As we sit in the professor lounge at the NYU School of Dentistry, I think back at everything Juana had to do to get here. She was able to come to a new country with no money, learn the language, work 7 days a week, earn a degree in dentistry, open up her own private practice, and raise a family. She has overcome so much and where we are sitting now is the accumulation of it all.
It all started in the mountains of Mexico, in an area called Vera Cruz. “Growing up in the mountains, there was no electricity and no flowing water. There were about 30 families in the entire community and there all worked the land.” The mountains as she described them were beautiful. “Everything was so peaceful. When you were hungry, you went to the trees and picked fruit off them, when you needed to bath you would go into the pond and swim.” Her simple life in the mountains, was just that, simple. She lived in a straw house, with a father that grew coffee.
One day, when she was eight years old, Juana came down with a severe illness. Seeing that she was the youngest child her family, her father did not want to let her go to the doctor. He knew if he let her go, she would leave him for the city, just like her siblings had previously done. But Mexico City was the only place that had the doctors to give her proper medical treatment.
After her siblings finally convinced their father to let her go to the doctor, they brought her to the city. After five hours of walking, they finally arrived in Mexico City. “My brother lived in a tiny box (apartment). When I first saw it, I said ‘this room is not your real house right.’ The house I lived in the mountains was not luxurious by any means but it was big. We had a lot of space, something this apartment had none of.”
Her siblings housed her as she attended primary school. She learned the ways of her new city life. She realized the fruit was not as sweet here, the cold is colder here and that life was so different. No longer could she just go outside when she was hungry and pick a fruit to eat. Now she needed to go to a vendor and pay for her food. All of the food there was different, everyone dressed differently and she never really able to see her mother and father. “This was not an easy life to live for a young child, having to learn to adapt so quickly. I cried frequently.”
After 3-4 years in school she was able to adapt to her knew environment and even started to forget how to live in the jungle. “I realized I assimilated to the city life after I saw a snake in the jungle again and was terrified. As a child I would never have been scared of a snake.” By the time Juana was 15, all of her siblings had gotten married and could no longer support her economically. She needed to find a job. “I was lucky to find a woman in the city that was willing to help me. She asked if I needed a job, and I told her that I had no training or education. She told me it was fine, and that I could become her dental assistant. And when you I was done, I was going to become a dentist.”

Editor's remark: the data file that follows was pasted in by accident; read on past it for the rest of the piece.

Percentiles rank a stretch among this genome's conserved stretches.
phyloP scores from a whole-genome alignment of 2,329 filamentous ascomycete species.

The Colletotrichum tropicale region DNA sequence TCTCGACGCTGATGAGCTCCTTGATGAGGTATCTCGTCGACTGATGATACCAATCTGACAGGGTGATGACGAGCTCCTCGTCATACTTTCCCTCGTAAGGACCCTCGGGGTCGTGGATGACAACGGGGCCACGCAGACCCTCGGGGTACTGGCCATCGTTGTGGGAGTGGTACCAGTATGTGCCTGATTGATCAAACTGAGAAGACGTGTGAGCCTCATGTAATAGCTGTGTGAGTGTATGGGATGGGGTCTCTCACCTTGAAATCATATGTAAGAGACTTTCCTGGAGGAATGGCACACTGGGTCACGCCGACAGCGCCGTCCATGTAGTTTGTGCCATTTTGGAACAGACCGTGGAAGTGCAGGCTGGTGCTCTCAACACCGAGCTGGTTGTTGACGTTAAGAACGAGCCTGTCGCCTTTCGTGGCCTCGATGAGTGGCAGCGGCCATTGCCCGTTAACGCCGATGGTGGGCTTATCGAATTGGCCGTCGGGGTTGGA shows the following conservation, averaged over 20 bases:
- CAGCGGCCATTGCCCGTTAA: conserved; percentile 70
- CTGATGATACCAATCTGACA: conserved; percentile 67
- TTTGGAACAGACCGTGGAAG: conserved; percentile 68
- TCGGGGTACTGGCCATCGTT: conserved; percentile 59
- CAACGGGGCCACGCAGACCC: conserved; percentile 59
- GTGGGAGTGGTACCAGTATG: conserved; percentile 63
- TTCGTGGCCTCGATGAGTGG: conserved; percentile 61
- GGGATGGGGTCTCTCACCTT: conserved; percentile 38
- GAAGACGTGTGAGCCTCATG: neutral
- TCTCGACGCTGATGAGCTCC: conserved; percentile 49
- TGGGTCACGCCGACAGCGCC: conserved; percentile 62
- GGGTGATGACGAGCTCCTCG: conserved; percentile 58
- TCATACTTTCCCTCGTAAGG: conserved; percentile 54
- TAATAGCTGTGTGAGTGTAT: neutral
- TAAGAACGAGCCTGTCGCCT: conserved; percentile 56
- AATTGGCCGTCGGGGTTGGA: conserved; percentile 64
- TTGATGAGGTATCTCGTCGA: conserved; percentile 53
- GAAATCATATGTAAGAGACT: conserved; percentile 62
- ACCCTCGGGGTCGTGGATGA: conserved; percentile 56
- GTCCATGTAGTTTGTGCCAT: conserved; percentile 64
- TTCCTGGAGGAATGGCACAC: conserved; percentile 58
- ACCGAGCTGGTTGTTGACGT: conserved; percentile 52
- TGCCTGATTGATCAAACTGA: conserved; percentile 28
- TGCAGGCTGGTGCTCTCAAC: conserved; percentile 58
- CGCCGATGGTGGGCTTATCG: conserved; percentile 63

This unnamed mentor was able to share her love and devotion of dentistry to her. She was able to work for her all through high school and then eventually dental school. “In Mexico, the way it works is that you go from high school straight to Dental School.” Unlike her classmates in dental school, she had to work tirelessly to pay for her all of her bills. “Everyone in the dental school was rich. I was poor. I had to work a full-time job, while studying what everyone else was learning. I always used my time wisely, sleeping and studying on my bus trips. Most nights I only had around 3 hours of sleep.”
“I spent a lot of my time in dental school trying to study around the rich kids. Most people thought I was just a random person just hanging out there but in reality, I was peering over their shoulder to read their books. The books were too expensive and I could not afford them.”
After she graduated she came to Washington D.C. “In Mexico, everything was so corrupt that if you did not know the right people, you could not start a practice there. I was lucky enough that there was a lot of opportunities in America because so many Universities offered scholarships.” She went to University of Maryland, because she had a “far cousin, fourth removed” that lived there. She was able to stay with them but needed to pay for her own expenses.”
She found out that “everyone in the community of D.C. immigrants was from Vera Cruz.” They were all somehow related to her, some saying through marriages she never heard of and others saying that they were cousins 10th removed but “everyone knew my mother.” This was the first time she ever really felt welcomed to a new neighborhood and it was very pleasant surprise.
She was able to find a job after a woman suggested that she drive a car and bring food to the church, so, she got her driving license and took the job. She ended up living with this family, babysitting the children and cooking food. “I cooked great Mexican food. I would cook tamales and rice and everything else.”